When I've explained our plans to wrap a bungalow in strawbales (even when I just say "externally insulate it") a number of people have asked why we don't just fill the cavity to insulate it. It's becoming quite irritating, but that's my problem not anyone elses. It does deserve a proper answer, which sort of serves as an example of what's wrong with general standard construction too.
The rented bungalow we currently live in does have insulated wall-cavities, and around 35cm depth of glass-fibre-blanket loft insulation (albeit poorly fitted with lots of gaps between rolls and an area in the centre with no extra blanket at all, apparently to leave the existing boarded area free for storage). The windows are all double glazed (more on them later). So it should be nice and warm and efficient to heat, then?
In winter it gets cold very quickly once the heating goes off (ie: the heat escapes quickly through the walls, window, roof and the cold uninsulated floors). In summer it gets very hot when the sun is on the building. According to our latest gas bill (we have no gas cooker so our gas use is only for heating and hot water) our average daily usage for the last 3 months is 38kwh. According to Which that's about average for non-condensing boilers, equalling a yearly bill of £760 in our case. That will increase as it gets colder though. It's been unusually warm lately; we used much more gas this time last year when it was so much colder.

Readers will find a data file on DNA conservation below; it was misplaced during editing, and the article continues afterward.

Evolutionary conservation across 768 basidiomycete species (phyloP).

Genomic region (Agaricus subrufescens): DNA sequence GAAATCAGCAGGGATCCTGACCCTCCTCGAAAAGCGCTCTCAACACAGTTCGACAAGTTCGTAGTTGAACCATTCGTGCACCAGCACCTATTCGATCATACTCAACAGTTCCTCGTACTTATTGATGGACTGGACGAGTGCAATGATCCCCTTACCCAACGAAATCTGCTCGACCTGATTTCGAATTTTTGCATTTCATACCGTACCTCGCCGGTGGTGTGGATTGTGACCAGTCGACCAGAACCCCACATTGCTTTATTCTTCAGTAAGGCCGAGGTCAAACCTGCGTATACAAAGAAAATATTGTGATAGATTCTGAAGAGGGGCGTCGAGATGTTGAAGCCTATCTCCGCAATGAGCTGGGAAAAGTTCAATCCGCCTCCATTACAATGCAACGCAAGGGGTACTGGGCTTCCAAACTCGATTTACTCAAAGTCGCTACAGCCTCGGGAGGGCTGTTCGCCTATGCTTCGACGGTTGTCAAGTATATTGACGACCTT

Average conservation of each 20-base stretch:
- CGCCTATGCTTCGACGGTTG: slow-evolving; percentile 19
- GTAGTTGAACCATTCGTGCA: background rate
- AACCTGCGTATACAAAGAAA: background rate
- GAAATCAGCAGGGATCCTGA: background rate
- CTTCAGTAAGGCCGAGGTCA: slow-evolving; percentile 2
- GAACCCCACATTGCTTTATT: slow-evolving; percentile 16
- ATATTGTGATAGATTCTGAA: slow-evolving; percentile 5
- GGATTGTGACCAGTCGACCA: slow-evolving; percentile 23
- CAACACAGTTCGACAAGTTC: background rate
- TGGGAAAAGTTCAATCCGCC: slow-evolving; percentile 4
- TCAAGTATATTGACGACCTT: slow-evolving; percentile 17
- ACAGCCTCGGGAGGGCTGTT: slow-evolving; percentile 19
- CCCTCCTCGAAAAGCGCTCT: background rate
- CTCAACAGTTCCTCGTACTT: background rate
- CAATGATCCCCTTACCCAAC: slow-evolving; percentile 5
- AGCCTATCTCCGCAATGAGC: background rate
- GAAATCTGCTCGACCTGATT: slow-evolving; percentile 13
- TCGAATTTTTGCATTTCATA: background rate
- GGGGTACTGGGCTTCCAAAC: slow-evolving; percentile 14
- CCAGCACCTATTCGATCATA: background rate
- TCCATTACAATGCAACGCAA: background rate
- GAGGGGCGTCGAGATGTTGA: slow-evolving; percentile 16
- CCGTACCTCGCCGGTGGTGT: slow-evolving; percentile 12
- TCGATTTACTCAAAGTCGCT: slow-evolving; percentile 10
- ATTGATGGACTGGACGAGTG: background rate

Even if 38kwh per day was our average use during the whole year, that would equal an annual carbon dioxide release of 2.56 tonnes (based on figures from www.carbonindependent.org who quote DEFRA figures of 0.185kg of
per kwh of natural gas burned). And we're fairly sparing with our heating, preferring to put on more jumpers than have the heating blazing to the point where we can wonder around in T-shirts.
So by super-insulating the bungalow (the walls with strawbales, the ceiling with Warmcell recycled newspaper insulation, and the floors with wood-pulp boardinsulation) to the point where virtually no heating is needed we'll be putting at least 2 tonnes less CO2 into the atmosphere. The added advantage of the materials we'll use is that they are also storing carbon in their structure.
I'll complain about the double glazing next time, with pictures.